CAMPAIGNS: NM conservation district salvaged at the last minute

PR Team: Rick Johnson & Company PR (Albuquerque, NM) and the Ciudad Soil and Water Conservation District (Albuquerque, NM) Campaign: Retain the Ciudad Soil & Water Conservation District Time Frame: 60 days (June 2002 - September 2002) Budget: $12,500

PR Team: Rick Johnson & Company PR (Albuquerque, NM) and the Ciudad Soil and Water Conservation District (Albuquerque, NM) Campaign: Retain the Ciudad Soil & Water Conservation District Time Frame: 60 days (June 2002 - September 2002) Budget: $12,500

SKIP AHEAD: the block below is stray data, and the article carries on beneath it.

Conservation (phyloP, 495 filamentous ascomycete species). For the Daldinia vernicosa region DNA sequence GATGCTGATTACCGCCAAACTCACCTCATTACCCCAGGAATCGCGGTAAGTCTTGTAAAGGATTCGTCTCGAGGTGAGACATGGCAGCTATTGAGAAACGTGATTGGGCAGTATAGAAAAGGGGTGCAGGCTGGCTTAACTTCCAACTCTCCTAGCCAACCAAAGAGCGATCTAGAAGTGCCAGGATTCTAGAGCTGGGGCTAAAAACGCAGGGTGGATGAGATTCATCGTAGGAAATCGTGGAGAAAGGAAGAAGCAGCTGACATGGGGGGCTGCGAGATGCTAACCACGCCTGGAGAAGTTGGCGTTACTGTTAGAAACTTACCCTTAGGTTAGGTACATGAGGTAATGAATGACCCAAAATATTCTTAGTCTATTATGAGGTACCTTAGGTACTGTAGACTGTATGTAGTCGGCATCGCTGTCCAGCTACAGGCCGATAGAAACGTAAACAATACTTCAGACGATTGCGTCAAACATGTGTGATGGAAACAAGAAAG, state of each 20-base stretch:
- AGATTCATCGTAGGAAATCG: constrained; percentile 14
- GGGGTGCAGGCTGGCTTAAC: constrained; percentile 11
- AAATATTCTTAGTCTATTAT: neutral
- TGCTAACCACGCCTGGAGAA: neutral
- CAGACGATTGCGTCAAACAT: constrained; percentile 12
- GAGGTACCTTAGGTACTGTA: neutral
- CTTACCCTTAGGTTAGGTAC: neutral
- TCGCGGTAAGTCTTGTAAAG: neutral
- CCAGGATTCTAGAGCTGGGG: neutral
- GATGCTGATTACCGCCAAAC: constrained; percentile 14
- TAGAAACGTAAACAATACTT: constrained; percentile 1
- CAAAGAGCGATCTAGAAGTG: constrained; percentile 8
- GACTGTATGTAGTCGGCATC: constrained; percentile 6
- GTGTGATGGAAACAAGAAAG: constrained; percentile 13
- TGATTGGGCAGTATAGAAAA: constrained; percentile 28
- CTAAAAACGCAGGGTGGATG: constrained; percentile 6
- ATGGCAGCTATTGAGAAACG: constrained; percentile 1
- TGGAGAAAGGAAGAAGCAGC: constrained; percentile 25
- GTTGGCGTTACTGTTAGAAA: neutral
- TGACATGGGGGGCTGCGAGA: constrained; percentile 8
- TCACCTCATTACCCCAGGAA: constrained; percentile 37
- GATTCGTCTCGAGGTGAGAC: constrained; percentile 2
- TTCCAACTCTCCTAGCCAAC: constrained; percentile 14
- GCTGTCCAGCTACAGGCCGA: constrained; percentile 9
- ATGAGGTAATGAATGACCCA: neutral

The Ciudad Soil and Water Conservation District is one of 47 such areas in New Mexico - funded by tax dollars and grants - that works to conserve water and soil in the dry, mountainous area just south of the Rocky Mountains. With just one paid employee, it is primarily manned by volunteers, who most recently worked to save a section of the Rio Grande from salt cedar trees that each suck out 200 gallons of water per day. In June, the low-profile organization asked voters for a property-tax increase at a mill levy, and was soundly defeated by an anti-tax movement in the local media - despite the fact that the environment-friendly tax would be raised only three dollars per $100,000 of property. "Ciudad got slammed by the media," says Amy Miller, director of Rick Johnson & Company PR (RJCPR). "[The media was] using words like 'stealth tax increase,' when, interestingly enough, the district had tried to get the media's attention before the mill levy. Once it took on a controversial nature, it got huge." In addition to the defeat at the mill levy, an opponent of the tax increase found an old state law that allowed a referendum for dissolution of the conservation district with a petition of 25 signatures. The opponent easily got them, and called for a referendum in 60 days. Strategy With the existence of the Ciudad Conservation District at stake, the New Mexico Association of Conservation Districts (NMACD), of which Ciudad is a member, hired RJCPR to educate the public about who and what the soil and water conservation district is, and repair its damaged image. The team at RJCPR knew that Ciudad was again poised to receive attention from the media, and quickly developed a strategy to position Ciudad as a quiet, behind-the-scenes organization supported by volunteers, working to preserve New Mexico's natural resources with limited funding. Ciudad not only sought to regain a positive image, but educate the public about the district's programs and, most importantly, prevent the dissolving of the conservation district. Tactics After their appointment, the team at RJCPR, headed by Miller, put all members of the NMACD through a media-training seminar the very next day to prepare them for a fast and furious media campaign. Many members put their full-time jobs on hold to make presentations and plead their case to more than 40 organizations and political leaders in 60 days, sometimes making four appearances in one day. "We ran [the volunteers] ragged," says Miller. They created a media kit addressing the popular question, "What is a soil and water district, and how does it work for me?" The kit contained background and project information, story ideas, and news releases announcing polling locations and absentee-voting procedures. They held editorial-board meetings with the press in the Albuquerque and Rio Rancho areas, and drafted newsletter articles and a brochure. Along with news media, RJCPR tackled popular media too. "We have a very popular radio station here with a very controversial talk show." Miller says. "They had slammed the mill levy, but we asked to be on the show. We decided to take the nasty calls, but one of our strategies was to get the supporters to block the phone line, and they did. The host was convinced." RJCPR targeted grassroots and environmental groups to gain more support. A conference with politicians was also planned to demonstrate that it wasn't a partisan issue. Finally, the team held a press conference before the polls opened. Results Forty key community groups and the majority of the news media endorsed the campaign. "Really, until the night of the vote, we had no idea one way or the other who'd win." Miller says. "Everyone said we didn't have a chance." But when the votes were counted, Ciudad won by a two-to-one margin. Future Miller says the next step is to go to the NMACD statewide convention to provide media and crisis-communications training. "We'll teach them how to avoid this happening again, and how to build communication with the media and public over time."

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